Saturday, February 28, 2015

Smells Like Teen Numbers (KidLit and EdTech, Too)

This week in kindergarten-land was a crazy one. Between my being out a good portion of the week with sick kids, and all of our two-hour delays, it was hard to find any consistency, but we still managed to have a lot of fun learning.

Math this week was all about making teen numbers. We had already filled a ten frame, and now needed to use that knowledge to help us make teen numbers. As with everything else I teach, I try to change things up, finding different ways to to introduce a concept. We used base ten blocks and straws as manipulatives, we made anchor charts together and we used the lesson from our math series. We'll use the robots to practice the concept this week.

Dot and Dash:
We used Dot and Dash (our Wonder Workshop robots) to explore our new sight words for the week. Over the past couple of weeks, we performed a Control Challenge, where the kids practiced controlling the robot, moving him from one spot to another while learning the controls. We also performed a Precision Challenge, where the kids used Dash to push a tennis ball to a given sight word. This week, we combined the two challenges, as the kids had to drive to a given sight word, turn Dash around and push a tennis ball back to the starting point. This was really hard for them, and we'll probably try it again this week.


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I love that by watching the robot, you can almost see the kids' brains working. Also, I thought it was really neat to hear the kids encouraging one another throughout this challenge. They really want each other to succeed, and try to help each other out as much as I will let them. It makes me feel like we've done a good job in Room 6A making the kids feel like they're all a part of a team.

One thing that I didn't get done this week was an activity practicing teen numbers. It's a pretty neat one that I thought of while looking at Make Wonder's challenge for the week: using Dash to go bowling. This week, students will start with the number 10 (showing a 10 frame on chart paper), and use Dash to "bowl" toward bottles or cups used as pins. They will add the number of "pins" knocked down to the 10 that they started with, telling me what teen number they made. More on this next week...

New Apps:
I don't have a full classroom set of iPads, but I do have enough for a couple of small groups, so I am always on the lookout for new iPad apps (some are actually new, while some could be considered "newly discovered"). These usually get tested on the kids at my house before they are introduced at school. I'll talk about a couple of them here:



TocaBoca makes great apps. Their Toca Hair Salon is a huge hit around our house but this week I was introduced to a really cool app...Toca Lab. This is pretty much a virtual science lab for kids, allowing them to mix, heat, apply centrifugal force to, and electrically charge elements. As they test an element from the periodic table, a new element is discovered. What I really like about the app is that it encourages kids to explore things on their own. There are no instructions. The app opens, and the kids start playing. It amazed me how quickly my kids took to it, squealing with delight with every newly discovered element. It became their favorite app within minutes. I'm excited to get this one into my classroom.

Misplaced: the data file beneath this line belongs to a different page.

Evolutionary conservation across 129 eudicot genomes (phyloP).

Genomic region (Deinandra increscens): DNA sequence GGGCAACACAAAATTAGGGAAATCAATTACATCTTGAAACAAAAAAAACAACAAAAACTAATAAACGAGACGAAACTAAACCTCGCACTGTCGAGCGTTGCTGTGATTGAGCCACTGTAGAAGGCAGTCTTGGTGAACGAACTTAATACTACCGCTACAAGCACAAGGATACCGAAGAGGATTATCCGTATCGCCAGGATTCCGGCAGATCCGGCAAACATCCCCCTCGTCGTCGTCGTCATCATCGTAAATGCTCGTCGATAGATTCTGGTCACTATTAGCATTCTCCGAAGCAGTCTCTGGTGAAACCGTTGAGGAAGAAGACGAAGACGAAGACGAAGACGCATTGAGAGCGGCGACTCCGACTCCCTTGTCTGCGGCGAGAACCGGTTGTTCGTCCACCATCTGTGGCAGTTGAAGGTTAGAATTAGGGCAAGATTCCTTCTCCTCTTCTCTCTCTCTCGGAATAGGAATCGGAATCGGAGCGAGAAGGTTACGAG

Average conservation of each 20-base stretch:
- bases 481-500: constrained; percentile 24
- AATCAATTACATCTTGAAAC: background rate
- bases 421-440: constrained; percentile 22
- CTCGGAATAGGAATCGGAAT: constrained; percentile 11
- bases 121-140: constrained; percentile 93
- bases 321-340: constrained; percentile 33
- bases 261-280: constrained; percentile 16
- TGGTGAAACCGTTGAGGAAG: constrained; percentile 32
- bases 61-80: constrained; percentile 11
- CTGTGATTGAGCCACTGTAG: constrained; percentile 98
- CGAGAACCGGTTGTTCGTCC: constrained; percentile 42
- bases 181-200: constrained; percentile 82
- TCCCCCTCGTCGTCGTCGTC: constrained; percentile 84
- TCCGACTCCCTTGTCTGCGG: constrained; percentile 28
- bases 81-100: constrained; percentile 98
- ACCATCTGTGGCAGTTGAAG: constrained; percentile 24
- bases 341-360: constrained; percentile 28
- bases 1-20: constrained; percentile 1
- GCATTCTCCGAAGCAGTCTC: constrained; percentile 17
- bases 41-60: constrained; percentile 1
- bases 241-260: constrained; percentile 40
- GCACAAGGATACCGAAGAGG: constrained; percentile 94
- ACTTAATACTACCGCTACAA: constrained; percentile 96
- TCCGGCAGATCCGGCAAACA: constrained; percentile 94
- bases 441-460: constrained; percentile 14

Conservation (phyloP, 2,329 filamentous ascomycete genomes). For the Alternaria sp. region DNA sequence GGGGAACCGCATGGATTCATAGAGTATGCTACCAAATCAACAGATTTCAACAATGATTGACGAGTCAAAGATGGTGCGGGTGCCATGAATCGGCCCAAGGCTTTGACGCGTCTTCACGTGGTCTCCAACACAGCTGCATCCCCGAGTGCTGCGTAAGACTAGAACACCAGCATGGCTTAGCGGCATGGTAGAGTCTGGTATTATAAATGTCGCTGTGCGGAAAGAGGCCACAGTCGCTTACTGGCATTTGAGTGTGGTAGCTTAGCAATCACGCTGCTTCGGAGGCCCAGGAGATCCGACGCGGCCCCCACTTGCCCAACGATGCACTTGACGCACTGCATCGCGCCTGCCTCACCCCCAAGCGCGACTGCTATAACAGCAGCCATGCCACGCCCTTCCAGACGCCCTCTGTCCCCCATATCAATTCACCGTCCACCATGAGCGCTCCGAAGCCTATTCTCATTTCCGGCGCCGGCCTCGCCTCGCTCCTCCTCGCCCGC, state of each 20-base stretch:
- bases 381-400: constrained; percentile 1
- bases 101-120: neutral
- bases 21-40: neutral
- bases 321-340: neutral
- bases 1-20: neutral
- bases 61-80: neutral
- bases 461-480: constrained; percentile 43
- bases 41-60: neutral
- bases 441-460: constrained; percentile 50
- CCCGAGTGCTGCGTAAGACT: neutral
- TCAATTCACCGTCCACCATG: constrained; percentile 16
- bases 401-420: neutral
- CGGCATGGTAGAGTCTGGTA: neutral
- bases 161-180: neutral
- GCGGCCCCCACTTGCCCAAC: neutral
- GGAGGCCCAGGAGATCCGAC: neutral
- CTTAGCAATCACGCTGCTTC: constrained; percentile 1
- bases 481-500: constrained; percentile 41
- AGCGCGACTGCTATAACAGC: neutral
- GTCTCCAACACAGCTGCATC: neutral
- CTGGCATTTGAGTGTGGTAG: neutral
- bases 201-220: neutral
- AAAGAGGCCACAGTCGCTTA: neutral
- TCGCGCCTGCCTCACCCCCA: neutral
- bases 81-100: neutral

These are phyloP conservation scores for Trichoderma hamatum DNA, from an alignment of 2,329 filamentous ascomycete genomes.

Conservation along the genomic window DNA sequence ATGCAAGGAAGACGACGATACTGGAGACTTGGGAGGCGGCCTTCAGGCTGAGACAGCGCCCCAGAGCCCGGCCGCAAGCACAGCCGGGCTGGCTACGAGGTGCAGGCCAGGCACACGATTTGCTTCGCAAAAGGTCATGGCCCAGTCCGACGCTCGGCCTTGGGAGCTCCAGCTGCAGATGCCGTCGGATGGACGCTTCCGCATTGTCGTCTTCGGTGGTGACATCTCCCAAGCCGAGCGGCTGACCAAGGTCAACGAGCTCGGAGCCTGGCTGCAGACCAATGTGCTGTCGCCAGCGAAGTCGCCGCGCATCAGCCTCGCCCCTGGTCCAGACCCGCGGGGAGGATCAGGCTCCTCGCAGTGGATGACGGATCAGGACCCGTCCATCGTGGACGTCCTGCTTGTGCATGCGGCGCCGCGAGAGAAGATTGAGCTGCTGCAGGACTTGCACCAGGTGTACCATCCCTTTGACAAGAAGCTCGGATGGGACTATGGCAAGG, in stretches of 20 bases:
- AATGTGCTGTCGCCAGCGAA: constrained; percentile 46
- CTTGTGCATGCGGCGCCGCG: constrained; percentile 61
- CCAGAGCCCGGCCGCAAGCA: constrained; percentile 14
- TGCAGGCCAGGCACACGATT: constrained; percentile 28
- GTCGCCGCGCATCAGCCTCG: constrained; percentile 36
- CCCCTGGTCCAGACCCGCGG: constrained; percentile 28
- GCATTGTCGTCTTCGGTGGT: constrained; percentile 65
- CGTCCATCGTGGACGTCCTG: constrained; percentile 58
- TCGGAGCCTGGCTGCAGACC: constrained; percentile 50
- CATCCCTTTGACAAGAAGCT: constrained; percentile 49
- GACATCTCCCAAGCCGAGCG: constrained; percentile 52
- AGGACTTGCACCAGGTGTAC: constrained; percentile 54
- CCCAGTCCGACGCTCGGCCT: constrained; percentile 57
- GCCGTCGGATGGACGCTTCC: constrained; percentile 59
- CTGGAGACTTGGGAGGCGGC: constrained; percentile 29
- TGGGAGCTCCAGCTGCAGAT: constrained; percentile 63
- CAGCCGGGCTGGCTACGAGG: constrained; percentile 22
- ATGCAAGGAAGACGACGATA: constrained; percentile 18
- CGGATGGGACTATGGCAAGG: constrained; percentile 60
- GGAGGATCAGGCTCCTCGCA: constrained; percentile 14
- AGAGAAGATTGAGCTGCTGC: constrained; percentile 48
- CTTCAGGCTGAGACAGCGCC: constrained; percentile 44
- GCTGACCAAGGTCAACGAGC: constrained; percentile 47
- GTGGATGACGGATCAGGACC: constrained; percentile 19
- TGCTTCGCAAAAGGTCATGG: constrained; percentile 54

There has been a lot of talk about YouTube's release of their new app YouTube Kids. I wasn't sure what to expect...maybe just a "kiddified" version of their regular app. What I found, however, was a beautifully designed video app for kids, that allows them to easily find videos featuring their favorite characters. I can't tell you how well-designed this app is. You just have to check it out for yourself. My kids started using it instead of Netflix...which I'm more than ok with.

Kid Lit:
I love books. I especially like good read-aloud books. Books that make kids sit anxiously, listening to every word, or laugh out loud. I love finding new titles and new authors, and I eagerly track down new releases from my favorite authors. I'll mention a couple of them here:

The Adventures of Beekle: The Unimaginary Friend by Dan Santat received a 2015 Caldecott Medal. Visually, it is a beautiful book. The illustrations draw you into Beekle's imaginary world, as well as into the city in which he arrives. I love that one world is full of vibrant color, while the other is plain and monochromatic...separating the two worlds. This week, we read along with an audio recording of the story at our listening station. Afterwards, I had the kids respond to their reading by drawing pictures of their own imaginary friends (free on my TPT store). They did a great job, and loved the story.


The Book With No Pictures is the children's book written by B.J. Novak (whom you may recognize from The Office). This book is one of the greatest read-aloud books of all time. (It is right up there with The Monster at the End of This Book, or another one of my current favorites This Book Just Ate My Dog.) It's very interactive, and draws the kids in, building excitement for every page that you turn. I'm not sure that I've ever heard a group of students laugh out loud like they did as this book was read to them. They were excited to "trick" our principal into reading it to us this week (see the short clip below). One reason that I love it is that it can easily lead to a conversation about the power of words. Another reason is that it is hilarious.


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